A review of the SONG

“I’m Raw”

by Fabolous

Central Question: Is impeccable but empty rhetoric dangerous?
Song length: 3:00; Video length: 4:39; Approximate number of similes in song: eleven; Celebrities referenced in song: R. Kelly, Fergie, DJ Jazzy Jeff, Alex Rodriguez, The Notorious B.I.G., Jamal Woolard, Wesley Snipes (in New Jack City), Amber Rose, Gucci Mane, Waka Flocka Flame; Author’s other nicknames: Funeral Fab, Loso, Mr. R.I.P.; Author’s real name: John David Jackson; Author’s age: thirty-three; Number of times author has been shot: one; Number of times author has been arrested: one; Representative couplet from mix tape: “I mean what I say, like the dictionary / I don’t write rhymes, I write obituaries.”

One is not instinctively inclined to take the Brooklyn rapper Fabolous seriously: his taste in beats is mediocre, he buys into modish audio gimmicks that will become the stuff of parody before they stop charting, and, even in a genre where most artists have dumb names, he has a really dumb name. But Fabolous is also a very good lyricist, one who sustains great promise even as he delivers on it, who even at his wittiest seems poised to move on to more serious, consequential things.

“I’m Raw,” from his 2010 mix tape, There Is No Competition 2: The Funeral Service, offers none of those things. Rather, it is a quick, chorus-free litany of boasts and threats and brand names, a sampler of rap swagger—I am rich, I am potent, I am smartly dressed and heavily armed—that covers a magnificent swath of rhetoric without actually saying anything. Its appeal lies not in its subject matter or social conscience, for it has neither, but in the verbal resourcefulness with which it tells us about nothing in particular.

Rappers are worth little if they’re not clever, and plenty are proficient in keeping their verses fresh even as their themes stagnate: Lil Wayne, Ghostface Killah, and the Virginia duo Clipse, to name three, have founded solid careers on rapping inventively about selling cocaine. What sets Fabolous apart is his single-minded exploration of an image’s literal and figurative plasticity, his dogged commitment to the extended metaphor. (The noirish video for “I’m Raw” contains ample footage of him butchering raw meat.)

Fabolous does punch lines, but at his best, as here, he deals in tightly coiled triple entendres that reward undergraduate-level close reading. See: “I’m raw, dog, y’all safe sex / You dicks belong in latex, not tape decks,” in which the first line demonstrates what the Greeks called a paraprosdokian, a device where the end of a sentence compels a re-parsing of the beginning. Here, as soon as safe sex is invoked, “I’m raw, dog”—which initially glosses as “I’m redoubtable, homey”—loses its comma and suggests that Fab is “raw dog” (unprotected intercourse) compared to the sissy prudishness of rival rappers, who, in the next line, are likened to “dicks” in both the anatomical and pejorative senses, by way of an image that would be downright Lynchian if interpreted literally. His analogy, about a minute later, between gunfire and female orgasm is even raunchier, and even more convincing.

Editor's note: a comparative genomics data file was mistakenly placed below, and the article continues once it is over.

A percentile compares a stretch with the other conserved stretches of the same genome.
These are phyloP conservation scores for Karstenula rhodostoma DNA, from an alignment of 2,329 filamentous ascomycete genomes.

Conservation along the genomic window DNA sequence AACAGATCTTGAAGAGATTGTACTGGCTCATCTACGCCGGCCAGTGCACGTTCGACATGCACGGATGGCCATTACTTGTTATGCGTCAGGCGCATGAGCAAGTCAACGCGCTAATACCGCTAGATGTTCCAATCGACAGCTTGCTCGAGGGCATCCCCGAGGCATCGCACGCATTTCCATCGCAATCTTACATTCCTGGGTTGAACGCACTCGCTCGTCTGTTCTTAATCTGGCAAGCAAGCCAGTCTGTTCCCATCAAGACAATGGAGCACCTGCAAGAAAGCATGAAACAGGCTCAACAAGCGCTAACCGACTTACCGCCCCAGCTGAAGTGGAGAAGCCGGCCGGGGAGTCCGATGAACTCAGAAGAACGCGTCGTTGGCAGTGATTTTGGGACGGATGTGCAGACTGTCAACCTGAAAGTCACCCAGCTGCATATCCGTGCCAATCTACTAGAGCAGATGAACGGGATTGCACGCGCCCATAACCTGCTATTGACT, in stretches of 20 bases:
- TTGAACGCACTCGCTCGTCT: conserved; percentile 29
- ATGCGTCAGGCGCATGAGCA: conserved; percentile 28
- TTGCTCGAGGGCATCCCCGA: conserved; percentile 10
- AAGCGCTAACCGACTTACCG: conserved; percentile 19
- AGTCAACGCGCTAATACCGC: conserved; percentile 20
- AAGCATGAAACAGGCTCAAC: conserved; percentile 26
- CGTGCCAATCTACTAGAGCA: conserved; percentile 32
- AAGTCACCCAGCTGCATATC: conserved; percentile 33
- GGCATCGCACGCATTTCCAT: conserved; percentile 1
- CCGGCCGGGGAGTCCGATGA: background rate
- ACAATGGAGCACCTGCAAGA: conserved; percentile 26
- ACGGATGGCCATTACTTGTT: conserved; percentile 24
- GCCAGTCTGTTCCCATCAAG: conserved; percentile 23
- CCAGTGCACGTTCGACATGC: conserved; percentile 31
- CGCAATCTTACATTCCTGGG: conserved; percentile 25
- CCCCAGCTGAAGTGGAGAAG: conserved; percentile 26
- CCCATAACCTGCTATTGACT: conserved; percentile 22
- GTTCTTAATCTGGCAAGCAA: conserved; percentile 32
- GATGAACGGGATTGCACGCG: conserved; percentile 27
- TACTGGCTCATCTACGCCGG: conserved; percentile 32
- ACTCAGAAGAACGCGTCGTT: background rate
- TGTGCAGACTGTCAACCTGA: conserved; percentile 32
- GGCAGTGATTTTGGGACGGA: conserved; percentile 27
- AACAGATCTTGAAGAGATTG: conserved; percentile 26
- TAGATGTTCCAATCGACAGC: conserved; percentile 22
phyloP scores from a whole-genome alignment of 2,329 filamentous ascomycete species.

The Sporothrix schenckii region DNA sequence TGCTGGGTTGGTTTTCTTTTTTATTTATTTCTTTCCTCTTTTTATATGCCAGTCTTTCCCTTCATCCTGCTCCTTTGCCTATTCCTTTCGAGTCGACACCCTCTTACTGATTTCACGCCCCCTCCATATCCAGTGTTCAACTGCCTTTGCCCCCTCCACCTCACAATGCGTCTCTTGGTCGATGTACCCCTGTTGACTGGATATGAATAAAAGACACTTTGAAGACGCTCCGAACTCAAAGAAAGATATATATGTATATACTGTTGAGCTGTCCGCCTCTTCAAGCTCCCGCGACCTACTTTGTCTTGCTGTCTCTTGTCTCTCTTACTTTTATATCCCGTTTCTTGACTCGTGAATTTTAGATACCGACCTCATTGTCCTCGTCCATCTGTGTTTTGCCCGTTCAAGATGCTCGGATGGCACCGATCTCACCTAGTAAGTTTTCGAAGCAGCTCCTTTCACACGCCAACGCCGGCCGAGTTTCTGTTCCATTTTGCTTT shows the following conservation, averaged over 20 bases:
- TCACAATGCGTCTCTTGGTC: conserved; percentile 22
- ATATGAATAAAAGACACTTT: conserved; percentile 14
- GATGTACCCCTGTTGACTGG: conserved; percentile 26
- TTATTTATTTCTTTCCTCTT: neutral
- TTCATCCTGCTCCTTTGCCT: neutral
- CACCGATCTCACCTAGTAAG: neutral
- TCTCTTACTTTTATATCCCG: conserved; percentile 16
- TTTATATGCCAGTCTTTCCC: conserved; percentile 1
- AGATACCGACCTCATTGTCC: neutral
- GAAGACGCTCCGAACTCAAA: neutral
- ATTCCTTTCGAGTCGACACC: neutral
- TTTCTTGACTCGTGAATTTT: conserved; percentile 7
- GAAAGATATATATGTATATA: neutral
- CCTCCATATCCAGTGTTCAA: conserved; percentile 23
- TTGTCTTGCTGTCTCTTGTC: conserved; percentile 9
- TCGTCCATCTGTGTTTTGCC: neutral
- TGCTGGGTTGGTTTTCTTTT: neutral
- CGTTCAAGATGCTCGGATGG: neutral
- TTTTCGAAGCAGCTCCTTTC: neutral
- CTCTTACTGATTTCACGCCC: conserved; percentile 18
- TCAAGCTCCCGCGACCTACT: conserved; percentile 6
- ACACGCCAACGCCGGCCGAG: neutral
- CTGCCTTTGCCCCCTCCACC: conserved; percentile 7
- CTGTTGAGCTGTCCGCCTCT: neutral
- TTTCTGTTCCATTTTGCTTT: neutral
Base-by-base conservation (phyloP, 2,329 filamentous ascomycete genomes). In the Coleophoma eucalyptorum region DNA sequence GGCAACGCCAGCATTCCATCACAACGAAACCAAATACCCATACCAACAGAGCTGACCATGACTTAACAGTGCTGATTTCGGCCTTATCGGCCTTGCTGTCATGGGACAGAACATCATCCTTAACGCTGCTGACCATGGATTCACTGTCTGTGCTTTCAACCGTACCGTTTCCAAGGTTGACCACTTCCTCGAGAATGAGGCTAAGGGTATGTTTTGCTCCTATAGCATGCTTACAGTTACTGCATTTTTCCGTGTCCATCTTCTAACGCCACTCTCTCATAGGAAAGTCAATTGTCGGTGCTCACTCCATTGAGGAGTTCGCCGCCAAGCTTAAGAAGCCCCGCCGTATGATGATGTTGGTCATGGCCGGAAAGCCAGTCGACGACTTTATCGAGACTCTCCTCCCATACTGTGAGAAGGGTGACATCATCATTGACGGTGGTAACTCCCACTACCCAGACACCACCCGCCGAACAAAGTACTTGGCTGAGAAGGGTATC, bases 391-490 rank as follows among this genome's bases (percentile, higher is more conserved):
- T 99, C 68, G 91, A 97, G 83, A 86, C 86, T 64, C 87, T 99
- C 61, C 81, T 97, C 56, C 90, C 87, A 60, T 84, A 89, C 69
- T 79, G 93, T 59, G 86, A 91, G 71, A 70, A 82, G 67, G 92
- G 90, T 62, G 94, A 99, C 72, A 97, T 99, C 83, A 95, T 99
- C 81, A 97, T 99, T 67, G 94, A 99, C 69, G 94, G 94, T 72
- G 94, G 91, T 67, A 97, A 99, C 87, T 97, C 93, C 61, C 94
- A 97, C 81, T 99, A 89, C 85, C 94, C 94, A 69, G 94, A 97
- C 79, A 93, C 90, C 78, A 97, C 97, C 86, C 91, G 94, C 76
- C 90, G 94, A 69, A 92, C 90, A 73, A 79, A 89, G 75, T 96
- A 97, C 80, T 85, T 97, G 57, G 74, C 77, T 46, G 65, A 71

What’s good about No Competition 2, a better release than any of his proper albums to date (one of which is called, ironically enough, Real Talk), is that it suggests that there doesn’t need to be anything else. Like most rap mix tapes, it is bloated and cluttered, filled with dull interstitial banter and canned logo-sounds—including a clip of Fab’s voice lowing “niiice,” played after particularly pithy lines. But the format lends itself ideally to an accumulation of little verbal triumphs, which in turn suggest something both distressing and heartening about rap in the present moment: that it embraces immediacy without urgency, that it uses its finest register of oratory to reinforce a mythology of cupidity and vice, that it can be listened to but not heard. Fabolous is good on tracks with weightier topics, on songs that tell stories, but he’s exceptional when he just shoots the shit—with a revolver up your ass, he might say—and “I’m Raw” is a slight but persuasive argument in favor of enjoying the chatter for how little it’s worth.

—Daniel Levin Becker

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